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Global Climate Change Digest

A Guide to Information on Greenhouse Gases and Ozone Depletion
Published July 1988 through June 1999



Item #d95oct22

"Tropical Secondary Forests," R.T. Corlett (Dept. Ecol. & Biodiversity, Univ. Hong Kong, Pokfulam Rd., Hong Kong), Prog. Phys. Geog., 19(2), 159-172, June 1995.

Reviews the literature on tropical forest succession, compares the value of tropical secondary forest with that of primary forest, and discusses research needs.

Item #d95oct23

Three items in Environ. Conserv., 21(4), Winter 1994-1995:

"Towards Valuation of Forest Conservation Benefits in Developing Countries," M. Richards (Overseas Develop. Inst., Regent's Coll., Regent's Pk., Inner Circle, London NW1 4NS, UK), 308-319. Introduces concepts of economic valuation of forest conservation benefits, reviews case studies in which economic methods have been applied to forest conservation, and analyzes the implications of the case studies and other literature for the valuation methods.

"Rainforest Policies and United States NGOs: Targets and Tactics of Influence," R. bin Mohd (Faculty Forestry, Univ. Agric., 43400 UPM Serdang, Selangor Darul Ehsan, Malaysia), J.G. Laarman, 320-325. Reviews theories on the influence of interest groups, presents findings on their targets and tactics, and discusses the findings in light of the theories. Makes recommendations for future research.

"Understanding Tropical Deforestation: The Case of Western Samoa," D.D. Paulson (Dept. Geog., Univ. Wyoming, Laramie WY 82071), 326-332. The forces of increasing human need will continue to fuel conversion of tropical forests to other uses if the political-economic environment is relatively benign. The case study illustrates the challenge of conserving tropical forests.

Item #d95oct24

Two items in Chemosphere, 29(5), 1994:

"Deforestation in Preindustrial China: The Loess Plateau Region as an Example," J.-Q. Fang (Dept. Geog., Queen's Univ., Kingston ON K7L 3N6, Can.), Z. Xie, 983-999. Traces the history of the Plateau, which has turned into barren land due to long-term devegetation and partly due to climate change. The region has experienced intense soil erosion, a significant decrease in water tables, and severe cultural and economic decline.

"A Historical Review of Early Institutional and Conservationist Responses to Fears of Artificially Induced Global Climate Change: The Deforestation-Desiccation Discourse 1500-1860," R.H. Grove (Dept. Econ. History, Res. School Social Sci., Australian Natl. Univ., Canberra, Australia), 1001-1013. Describes conservationist efforts developed in the French and British colonial empires, that built on classical Greek theories linking deforestation to rainfall decline. Climate theories led to pioneering forest protection in the Caribbean, western India and other areas.

Item #d95oct25

"Tropical Rain Forests," D.M.J.S. Bowman (Conserv. Comm. Northern Territory, POB 496, Palmerston, Northern Territory 0831, Australia), Prog. Phys. Geog., 18(4), 575-581, 1994. Reviews research on anthropogenic deforestation and global climate change published from 1992 through early 1994.

Item #d95oct26

"Timber Labelling Scheme to Encourage the Achievement of Tropical Forest Sustainability," D. Robinson (2 Victoria Ct., Rothwell, Northants NN14 2TS, UK), S.D. Probert, Appl. Energy, 48(1), 65-93, 1995.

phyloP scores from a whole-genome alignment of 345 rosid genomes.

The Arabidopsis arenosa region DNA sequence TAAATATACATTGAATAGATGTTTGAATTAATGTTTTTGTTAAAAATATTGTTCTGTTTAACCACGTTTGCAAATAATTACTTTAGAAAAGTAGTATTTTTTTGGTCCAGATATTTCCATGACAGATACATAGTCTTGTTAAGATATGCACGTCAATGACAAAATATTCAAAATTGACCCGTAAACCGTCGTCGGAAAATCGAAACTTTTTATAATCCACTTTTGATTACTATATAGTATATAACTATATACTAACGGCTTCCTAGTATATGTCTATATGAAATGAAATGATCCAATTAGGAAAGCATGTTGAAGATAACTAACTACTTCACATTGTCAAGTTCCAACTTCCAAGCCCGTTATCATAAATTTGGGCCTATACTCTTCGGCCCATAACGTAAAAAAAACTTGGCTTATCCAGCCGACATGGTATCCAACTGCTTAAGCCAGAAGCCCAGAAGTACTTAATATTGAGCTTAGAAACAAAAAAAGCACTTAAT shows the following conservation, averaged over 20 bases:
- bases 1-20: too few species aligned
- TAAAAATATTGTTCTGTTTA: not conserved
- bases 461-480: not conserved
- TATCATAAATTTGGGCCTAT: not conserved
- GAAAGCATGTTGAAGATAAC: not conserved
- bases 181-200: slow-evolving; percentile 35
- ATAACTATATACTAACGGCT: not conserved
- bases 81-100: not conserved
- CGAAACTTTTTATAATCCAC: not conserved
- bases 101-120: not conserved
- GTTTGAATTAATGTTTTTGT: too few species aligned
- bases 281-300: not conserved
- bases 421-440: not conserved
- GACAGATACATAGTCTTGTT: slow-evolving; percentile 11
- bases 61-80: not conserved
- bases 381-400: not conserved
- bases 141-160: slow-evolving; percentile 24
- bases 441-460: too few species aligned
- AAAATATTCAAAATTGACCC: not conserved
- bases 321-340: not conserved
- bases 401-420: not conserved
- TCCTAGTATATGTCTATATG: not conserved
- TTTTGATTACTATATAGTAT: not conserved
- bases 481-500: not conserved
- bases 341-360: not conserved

To reduce tropical timber export and thus insure sustainability, proposes a multi-criteria assessment procedure that would take into account deforestation (including burning), the negative effect of population growth, and the haulage distance from the country of origin the U.K. (to take into account fossil fuel consumption from transport).

Item #d95oct27

"The World's Forests: Need for a Policy Appraisal," N. Myers (Upper Meadow, Old Road, Headington, Oxford OX3 8SZ, UK), Science, 268(5212), 823-824.

Presents a selection of policy options for consideration by the soon to be established World Commission on Forests and Sustainable Development. In addition to encouraging sustainable development, they include enhancing the institutional status of forests; removing "perverse" subsidies; calculating the costs of inaction; and promoting forests as global-commons resources.

Item #d95oct28

"Forest Dieback in Russia: Causes, Distribution and Implications for the Future," O.N. Krankina (Dept. Forest Sci., Oregon State Univ., Corvallis OR 97331), R.K. Dixon et al., World Resour. Rev., 6(4), 524-534, Dec. 1994.

Over 20% of the world's forest resources and about half the boreal forest are located on Russian territory. The total area of dead forests there is 26.5 x 106 ha; further forest decline is expected to add about 2 x 106 ha per year. Natural disturbance accounts for most (70-99%) of the decline, but projected global climate change is likely to dramatically increase forest decline and dieback. Widespread and increasing weather-related dieback recently could indicate that shifts in climate may have started.

Item #d95oct29

"The Role of Deep Roots in the Hydrological and Carbon Cycles of Amazonian Forests and Pastures," D.C. Nepstad (Woods Hole Res. Ctr., POB 296, Woods Hole MA 02543), C.R. de Carvalho et al., Nature, 372(6507), 666-669, Dec. 15, 1994.

Uses rainfall, satellite and field data to estimate that half of the closed forests of Brazilian Amazonia depend on deep root systems to maintain green canopies during the dry season. As deep roots extract water they also provide carbon to the soil, and forest alteration that affects depth distributions of carbon inputs from roots may also affect net carbon storage.

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